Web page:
Boy, Snow, Bird – A Novel by Helen Oyeyemi -- I was lured to this book by false advertising--the publisher is billing it as a fantasy. It is not, but it is a good read, and despite the bait-and-switch by the publisher, I am glad I read it.
From the prizewinning author of Mr. Fox, the Snow White fairy tale brilliantly recast as a story of family secrets, race, beauty, and vanity.
In the winter of 1953, Boy Novak arrives by chance in a small town in Massachusetts, looking, she believes, for beauty—the opposite of the life she’s left behind in New York. She marries a local widower and becomes stepmother to his winsome daughter, Snow Whitman.
A wicked stepmother is a creature Boy never imagined she’d become, but elements of the familiar tale of aesthetic obsession begin to play themselves out when the birth of Boy’s daughter, Bird, who is dark-skinned, exposes the Whitmans as light-skinned African Americans passing for white. Among them, Boy, Snow, and Bird confront the tyranny of the mirror to ask how much power surfaces really hold.
This is a book that is hard to categorize. It is a fantasy in some ways, and in others, it is a period piece chronicling the era of the 1950s through the 1970s. The novel spans two generations of women but unbeknownst to them, their lives are molded by the choices made by the grandparents.
The tale is told in the first person, from the point of view of two women, Boy and Bird. Boy is a girl who is hardened by her childhood. Her father is a cold, vicious man, who catches rats for a living. In all her life, she never thinks of him as ‘Father’ or Daddy’—only as the rat catcher. His cruelties eventually drive Boy to take some money and run away. She is blonde, so blonde that with her quiet reserve and inability to express love, she is frequently compared to the snow queen. All her life, she notices that at times she has no reflection in mirrors.
She ends up in a small New England town where the people are artists and craftsmen. She finds a landlady who rents to single women, and makes friends. She gets a job in a bookstore, and marries Arturo, a wealthy widower with a daughter named Snow. Snow is as pale and blonde as Boy, and her new in-laws frequently mention how she is the image of her late mother, who was a noted beauty.
At first her relationship with Snow is good. Boy loves Snow, and Snow is happier than she can ever remember being. Boy is a good stepmother, and despite her terrible childhood, she is determined to provide the sort of home she never had. For a time, all goes well.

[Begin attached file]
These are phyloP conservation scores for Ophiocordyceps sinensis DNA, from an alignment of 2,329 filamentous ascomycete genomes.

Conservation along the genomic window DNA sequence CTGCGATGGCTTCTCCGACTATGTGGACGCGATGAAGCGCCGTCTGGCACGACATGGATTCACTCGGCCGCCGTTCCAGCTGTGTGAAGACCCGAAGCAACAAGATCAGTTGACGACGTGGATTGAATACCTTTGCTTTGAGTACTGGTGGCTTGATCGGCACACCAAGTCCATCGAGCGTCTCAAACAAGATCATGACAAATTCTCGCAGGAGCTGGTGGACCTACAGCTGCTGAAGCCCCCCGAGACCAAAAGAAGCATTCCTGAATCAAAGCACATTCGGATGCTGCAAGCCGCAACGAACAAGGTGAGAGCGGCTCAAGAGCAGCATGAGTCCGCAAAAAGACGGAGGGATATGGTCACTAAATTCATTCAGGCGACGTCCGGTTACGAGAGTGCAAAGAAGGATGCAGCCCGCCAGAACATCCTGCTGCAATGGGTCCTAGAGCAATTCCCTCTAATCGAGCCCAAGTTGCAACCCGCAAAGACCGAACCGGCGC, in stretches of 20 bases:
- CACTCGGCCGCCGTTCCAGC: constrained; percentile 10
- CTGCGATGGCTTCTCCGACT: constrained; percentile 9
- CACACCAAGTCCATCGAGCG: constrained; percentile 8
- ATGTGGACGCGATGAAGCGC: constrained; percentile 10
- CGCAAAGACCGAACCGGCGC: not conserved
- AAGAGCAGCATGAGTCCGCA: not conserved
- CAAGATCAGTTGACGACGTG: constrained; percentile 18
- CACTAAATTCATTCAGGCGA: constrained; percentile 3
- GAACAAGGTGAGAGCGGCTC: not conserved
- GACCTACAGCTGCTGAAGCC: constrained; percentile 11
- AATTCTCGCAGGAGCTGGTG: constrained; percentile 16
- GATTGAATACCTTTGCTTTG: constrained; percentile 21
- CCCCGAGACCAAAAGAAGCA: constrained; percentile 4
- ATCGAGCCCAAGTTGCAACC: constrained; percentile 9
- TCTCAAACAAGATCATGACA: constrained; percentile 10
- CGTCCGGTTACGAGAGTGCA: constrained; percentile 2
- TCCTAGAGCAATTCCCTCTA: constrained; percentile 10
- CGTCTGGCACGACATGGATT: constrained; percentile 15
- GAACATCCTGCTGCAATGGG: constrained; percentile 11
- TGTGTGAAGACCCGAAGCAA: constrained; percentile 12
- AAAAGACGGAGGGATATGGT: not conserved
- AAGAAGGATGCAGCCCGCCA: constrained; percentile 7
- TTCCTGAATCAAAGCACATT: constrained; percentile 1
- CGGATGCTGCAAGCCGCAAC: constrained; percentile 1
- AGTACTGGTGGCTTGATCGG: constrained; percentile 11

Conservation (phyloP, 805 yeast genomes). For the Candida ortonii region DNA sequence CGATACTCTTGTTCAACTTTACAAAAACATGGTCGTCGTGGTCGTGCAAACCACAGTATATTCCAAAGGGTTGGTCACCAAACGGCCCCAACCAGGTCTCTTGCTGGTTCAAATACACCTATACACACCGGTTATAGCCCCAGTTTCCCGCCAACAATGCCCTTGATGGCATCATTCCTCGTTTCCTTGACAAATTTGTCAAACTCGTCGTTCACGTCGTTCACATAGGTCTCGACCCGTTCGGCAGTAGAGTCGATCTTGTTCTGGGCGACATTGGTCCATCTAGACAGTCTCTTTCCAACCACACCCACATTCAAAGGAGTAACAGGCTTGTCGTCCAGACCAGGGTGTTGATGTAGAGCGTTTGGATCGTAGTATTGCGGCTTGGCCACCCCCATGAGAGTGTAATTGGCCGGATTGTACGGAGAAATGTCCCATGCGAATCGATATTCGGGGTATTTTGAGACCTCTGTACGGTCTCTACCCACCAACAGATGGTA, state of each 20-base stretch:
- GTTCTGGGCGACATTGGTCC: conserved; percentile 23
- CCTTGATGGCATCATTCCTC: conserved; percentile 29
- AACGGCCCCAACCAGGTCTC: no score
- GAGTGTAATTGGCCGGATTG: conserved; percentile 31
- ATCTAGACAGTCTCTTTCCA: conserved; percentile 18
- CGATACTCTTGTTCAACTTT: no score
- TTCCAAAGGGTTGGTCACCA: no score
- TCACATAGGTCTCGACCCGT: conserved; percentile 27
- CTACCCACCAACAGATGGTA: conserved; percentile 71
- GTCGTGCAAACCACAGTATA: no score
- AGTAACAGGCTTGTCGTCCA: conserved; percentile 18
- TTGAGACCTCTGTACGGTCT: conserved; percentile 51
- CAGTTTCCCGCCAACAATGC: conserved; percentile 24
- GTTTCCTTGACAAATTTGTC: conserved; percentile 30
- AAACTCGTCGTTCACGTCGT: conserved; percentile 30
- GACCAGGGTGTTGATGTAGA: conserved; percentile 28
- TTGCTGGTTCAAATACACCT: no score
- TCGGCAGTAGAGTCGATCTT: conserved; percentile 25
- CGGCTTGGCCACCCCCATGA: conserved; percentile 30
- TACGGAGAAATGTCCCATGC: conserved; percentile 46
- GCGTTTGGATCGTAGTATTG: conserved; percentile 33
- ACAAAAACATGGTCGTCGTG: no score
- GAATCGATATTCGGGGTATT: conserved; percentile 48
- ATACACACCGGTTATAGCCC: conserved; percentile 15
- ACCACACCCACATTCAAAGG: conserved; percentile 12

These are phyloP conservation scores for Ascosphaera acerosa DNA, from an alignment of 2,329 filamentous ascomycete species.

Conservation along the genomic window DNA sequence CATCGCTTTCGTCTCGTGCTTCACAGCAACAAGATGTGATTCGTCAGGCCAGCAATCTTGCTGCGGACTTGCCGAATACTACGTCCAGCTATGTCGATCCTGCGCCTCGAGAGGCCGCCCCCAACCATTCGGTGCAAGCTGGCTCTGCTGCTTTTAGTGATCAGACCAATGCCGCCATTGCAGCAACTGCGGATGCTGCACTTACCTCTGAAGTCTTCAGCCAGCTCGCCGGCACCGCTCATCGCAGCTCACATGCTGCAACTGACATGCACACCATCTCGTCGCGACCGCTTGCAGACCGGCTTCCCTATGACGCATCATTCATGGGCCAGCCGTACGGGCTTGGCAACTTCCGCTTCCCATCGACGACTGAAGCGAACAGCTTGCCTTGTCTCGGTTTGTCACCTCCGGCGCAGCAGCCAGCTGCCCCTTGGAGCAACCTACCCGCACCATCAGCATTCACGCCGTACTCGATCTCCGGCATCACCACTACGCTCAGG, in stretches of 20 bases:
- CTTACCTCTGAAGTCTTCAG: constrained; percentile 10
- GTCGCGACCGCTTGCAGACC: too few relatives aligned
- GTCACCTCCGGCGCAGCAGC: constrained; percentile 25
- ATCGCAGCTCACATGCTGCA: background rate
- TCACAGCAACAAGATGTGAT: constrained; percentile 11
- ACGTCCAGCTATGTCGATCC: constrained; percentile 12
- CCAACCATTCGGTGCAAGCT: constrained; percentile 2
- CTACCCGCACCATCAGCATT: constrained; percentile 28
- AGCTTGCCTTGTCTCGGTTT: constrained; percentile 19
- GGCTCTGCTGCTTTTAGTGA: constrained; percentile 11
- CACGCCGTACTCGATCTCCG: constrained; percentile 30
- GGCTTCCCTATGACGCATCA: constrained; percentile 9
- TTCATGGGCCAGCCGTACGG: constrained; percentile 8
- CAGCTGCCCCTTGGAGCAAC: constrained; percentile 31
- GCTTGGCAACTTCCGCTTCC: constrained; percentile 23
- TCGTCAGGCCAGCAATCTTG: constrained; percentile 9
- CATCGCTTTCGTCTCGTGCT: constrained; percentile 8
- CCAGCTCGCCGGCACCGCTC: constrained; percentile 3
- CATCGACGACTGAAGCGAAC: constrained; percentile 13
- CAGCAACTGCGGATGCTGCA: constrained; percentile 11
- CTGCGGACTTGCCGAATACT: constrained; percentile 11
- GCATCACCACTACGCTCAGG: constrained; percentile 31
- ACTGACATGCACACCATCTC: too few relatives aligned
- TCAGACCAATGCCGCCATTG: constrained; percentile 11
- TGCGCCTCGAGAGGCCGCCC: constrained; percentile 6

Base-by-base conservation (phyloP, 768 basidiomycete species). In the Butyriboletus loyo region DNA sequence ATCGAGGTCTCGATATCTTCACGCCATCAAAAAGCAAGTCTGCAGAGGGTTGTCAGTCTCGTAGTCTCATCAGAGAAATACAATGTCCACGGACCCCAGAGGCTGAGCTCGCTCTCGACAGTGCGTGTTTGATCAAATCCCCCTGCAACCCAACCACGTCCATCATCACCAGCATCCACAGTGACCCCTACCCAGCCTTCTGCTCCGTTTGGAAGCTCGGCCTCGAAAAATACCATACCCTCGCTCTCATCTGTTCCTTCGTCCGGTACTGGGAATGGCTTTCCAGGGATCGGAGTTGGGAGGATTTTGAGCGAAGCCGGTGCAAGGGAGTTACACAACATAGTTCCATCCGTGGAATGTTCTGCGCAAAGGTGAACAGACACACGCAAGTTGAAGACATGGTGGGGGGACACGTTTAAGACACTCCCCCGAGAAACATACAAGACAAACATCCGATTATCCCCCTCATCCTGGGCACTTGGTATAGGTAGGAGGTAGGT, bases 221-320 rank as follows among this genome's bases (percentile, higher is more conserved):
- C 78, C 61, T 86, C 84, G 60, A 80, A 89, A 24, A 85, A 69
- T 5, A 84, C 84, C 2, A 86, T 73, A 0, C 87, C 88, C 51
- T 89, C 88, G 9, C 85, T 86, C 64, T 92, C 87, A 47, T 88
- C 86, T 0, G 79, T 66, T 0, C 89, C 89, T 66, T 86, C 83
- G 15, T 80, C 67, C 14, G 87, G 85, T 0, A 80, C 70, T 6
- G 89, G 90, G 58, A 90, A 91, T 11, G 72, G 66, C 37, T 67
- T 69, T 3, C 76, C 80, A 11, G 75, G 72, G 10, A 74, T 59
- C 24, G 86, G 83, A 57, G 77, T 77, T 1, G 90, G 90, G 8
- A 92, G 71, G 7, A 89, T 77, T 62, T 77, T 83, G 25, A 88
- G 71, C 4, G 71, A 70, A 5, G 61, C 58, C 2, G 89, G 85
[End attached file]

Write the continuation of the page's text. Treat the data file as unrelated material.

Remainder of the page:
However, with the birth of Bird, Boy and Arturo’s daughter, the first family secret comes out—Bird is obviously black, or colored as they referred to it in that era. Arturo and his entire wealthy family are light-skinned Negroes passing for white. Suffering from post-partum depression, Boy sends Snow away to live with Arturo’s dark-skinned older sister. At this point, Bird takes up the narrative.
I enjoyed this story, despite the fact it is not really a fantasy as it was billed. While it is a bit disjointed at times, it has a mystique. Three women whose reflections occasionally do not appear in mirrors and the obvious parallels to various fairytales make this urban tale unique.
Oyeyemi’s prose is literary, and her characters are well drawn with an economy of words. The atmosphere of the Boy’s world is clearly drawn. The rat catcher is evil; the town of Flax Hill is mysterious and magical in a way. I must say that this is not the sort of book I normally read, as despite the magical atmosphere of Flax Hill, reflections not appearing in mirrors, and the parallels to fairytales, it is most definitely NOT a fantasy—it is literary fiction.
I give it four stars because Oyeyemi’s prose and character building more than make up for the somewhat disjointed narrative. This is a compelling book, and if you are in the mood for literary fiction, I recommend waiting and buying the paperback, as the Kindle book is price outrageously at $11.99.